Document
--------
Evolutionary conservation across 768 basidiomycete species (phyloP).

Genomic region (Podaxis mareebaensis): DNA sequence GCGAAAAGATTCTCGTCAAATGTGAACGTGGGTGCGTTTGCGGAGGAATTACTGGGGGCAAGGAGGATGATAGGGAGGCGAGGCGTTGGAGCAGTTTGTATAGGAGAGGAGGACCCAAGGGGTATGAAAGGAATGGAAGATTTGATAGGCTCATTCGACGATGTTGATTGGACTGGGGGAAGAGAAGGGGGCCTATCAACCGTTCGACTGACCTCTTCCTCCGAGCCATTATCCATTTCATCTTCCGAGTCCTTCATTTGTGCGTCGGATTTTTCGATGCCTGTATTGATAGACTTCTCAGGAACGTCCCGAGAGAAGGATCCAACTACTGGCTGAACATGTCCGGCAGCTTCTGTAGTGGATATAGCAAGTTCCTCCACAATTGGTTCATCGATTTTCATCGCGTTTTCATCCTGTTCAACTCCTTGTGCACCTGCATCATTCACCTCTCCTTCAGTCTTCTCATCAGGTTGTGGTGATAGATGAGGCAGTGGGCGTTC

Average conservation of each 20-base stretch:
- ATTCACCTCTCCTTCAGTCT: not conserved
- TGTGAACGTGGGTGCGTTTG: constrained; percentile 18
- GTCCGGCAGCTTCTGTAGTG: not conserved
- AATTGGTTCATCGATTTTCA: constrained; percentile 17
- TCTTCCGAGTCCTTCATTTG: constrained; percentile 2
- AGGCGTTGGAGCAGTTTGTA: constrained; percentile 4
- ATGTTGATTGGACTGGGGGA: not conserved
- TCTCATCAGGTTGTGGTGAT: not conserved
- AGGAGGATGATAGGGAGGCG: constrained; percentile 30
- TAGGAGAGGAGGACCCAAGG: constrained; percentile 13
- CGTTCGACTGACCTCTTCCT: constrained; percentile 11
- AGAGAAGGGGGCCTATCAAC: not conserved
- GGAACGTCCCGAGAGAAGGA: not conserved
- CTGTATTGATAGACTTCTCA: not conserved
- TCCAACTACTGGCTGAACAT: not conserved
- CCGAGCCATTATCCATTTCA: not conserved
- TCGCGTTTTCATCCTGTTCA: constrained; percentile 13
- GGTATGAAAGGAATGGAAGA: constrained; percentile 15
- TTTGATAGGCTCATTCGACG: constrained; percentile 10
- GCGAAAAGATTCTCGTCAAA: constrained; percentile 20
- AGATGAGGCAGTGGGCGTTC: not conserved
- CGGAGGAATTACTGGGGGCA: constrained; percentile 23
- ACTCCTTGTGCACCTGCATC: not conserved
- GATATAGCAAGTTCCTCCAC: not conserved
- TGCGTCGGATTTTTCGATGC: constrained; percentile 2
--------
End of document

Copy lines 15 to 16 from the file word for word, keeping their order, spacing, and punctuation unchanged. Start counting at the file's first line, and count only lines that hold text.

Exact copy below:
- AGAGAAGGGGGCCTATCAAC: not conserved
- GGAACGTCCCGAGAGAAGGA: not conserved